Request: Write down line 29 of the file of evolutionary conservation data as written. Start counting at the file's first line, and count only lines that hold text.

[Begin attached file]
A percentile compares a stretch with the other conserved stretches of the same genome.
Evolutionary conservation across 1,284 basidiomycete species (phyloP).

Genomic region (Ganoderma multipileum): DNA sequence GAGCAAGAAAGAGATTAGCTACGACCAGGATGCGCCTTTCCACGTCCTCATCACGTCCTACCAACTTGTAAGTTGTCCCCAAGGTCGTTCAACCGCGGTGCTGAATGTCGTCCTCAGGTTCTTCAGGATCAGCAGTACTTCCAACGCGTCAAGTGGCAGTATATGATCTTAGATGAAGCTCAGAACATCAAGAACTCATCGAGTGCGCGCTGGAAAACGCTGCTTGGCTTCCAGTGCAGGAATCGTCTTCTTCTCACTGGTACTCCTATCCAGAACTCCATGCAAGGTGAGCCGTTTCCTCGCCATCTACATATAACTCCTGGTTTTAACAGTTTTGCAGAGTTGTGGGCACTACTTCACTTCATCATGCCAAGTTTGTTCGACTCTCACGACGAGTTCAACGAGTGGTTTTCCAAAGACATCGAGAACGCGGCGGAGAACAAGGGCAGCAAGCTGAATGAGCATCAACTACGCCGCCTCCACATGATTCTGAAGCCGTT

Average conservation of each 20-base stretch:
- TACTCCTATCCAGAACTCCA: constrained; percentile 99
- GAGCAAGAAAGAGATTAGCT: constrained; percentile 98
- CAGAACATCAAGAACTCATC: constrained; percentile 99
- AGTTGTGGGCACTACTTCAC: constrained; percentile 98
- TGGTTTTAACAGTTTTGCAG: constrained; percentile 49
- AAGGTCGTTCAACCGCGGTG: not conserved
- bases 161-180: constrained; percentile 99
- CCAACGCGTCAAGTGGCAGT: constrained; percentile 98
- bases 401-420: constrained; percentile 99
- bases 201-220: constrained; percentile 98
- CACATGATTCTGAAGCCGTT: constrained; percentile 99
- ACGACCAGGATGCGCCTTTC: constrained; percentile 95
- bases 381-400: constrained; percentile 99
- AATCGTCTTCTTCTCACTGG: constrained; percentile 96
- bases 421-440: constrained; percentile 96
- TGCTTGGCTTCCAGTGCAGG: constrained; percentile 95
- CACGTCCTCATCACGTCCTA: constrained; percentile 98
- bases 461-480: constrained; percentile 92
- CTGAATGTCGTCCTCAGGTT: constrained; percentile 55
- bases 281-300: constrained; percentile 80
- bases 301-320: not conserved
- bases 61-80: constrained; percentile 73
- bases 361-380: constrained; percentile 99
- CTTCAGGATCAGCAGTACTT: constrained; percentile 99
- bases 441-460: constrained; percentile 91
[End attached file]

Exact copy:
- bases 441-460: constrained; percentile 91